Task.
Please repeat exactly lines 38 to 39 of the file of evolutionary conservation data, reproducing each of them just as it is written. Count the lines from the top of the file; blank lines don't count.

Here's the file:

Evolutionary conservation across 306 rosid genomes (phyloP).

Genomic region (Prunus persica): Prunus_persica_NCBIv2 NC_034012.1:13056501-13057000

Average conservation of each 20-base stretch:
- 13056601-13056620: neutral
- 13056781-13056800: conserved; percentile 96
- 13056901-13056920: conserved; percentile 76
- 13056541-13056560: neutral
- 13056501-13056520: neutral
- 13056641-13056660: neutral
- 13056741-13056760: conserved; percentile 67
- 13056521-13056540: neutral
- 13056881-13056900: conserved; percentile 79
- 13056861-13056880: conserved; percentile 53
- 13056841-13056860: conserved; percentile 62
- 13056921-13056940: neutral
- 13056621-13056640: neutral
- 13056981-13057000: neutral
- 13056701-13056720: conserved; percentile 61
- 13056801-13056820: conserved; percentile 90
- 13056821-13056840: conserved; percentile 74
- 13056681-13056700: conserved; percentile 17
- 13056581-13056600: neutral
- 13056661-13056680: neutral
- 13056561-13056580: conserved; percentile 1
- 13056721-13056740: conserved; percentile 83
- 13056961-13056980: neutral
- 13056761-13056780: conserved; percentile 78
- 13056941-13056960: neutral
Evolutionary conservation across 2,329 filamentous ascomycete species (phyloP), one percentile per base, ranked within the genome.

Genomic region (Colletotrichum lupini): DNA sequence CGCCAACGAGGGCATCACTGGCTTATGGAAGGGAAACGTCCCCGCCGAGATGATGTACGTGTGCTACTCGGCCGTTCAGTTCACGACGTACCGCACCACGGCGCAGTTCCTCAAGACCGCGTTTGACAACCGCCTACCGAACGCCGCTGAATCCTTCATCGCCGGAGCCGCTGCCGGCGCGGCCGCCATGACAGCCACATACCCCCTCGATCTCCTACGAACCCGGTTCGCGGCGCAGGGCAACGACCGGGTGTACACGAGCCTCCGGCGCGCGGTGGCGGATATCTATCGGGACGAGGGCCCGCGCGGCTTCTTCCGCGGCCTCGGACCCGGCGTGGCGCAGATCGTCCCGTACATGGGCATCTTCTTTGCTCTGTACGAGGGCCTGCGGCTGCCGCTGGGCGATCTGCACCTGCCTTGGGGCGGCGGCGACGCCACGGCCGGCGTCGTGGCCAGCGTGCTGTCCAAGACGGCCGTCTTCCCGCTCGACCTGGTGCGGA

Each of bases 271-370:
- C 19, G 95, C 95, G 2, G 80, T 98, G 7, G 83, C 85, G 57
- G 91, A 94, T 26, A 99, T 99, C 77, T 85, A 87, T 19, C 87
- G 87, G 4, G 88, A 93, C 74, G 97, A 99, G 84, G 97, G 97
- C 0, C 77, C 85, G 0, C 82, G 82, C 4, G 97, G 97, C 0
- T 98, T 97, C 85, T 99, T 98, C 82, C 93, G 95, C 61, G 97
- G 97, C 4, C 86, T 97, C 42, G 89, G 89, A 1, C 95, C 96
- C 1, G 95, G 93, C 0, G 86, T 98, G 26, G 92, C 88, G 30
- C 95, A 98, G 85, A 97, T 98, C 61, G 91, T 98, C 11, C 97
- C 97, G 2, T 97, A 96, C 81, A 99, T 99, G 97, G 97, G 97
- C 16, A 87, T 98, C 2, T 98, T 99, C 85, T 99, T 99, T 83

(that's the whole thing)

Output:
- C 1, G 95, G 93, C 0, G 86, T 98, G 26, G 92, C 88, G 30
- C 95, A 98, G 85, A 97, T 98, C 61, G 91, T 98, C 11, C 97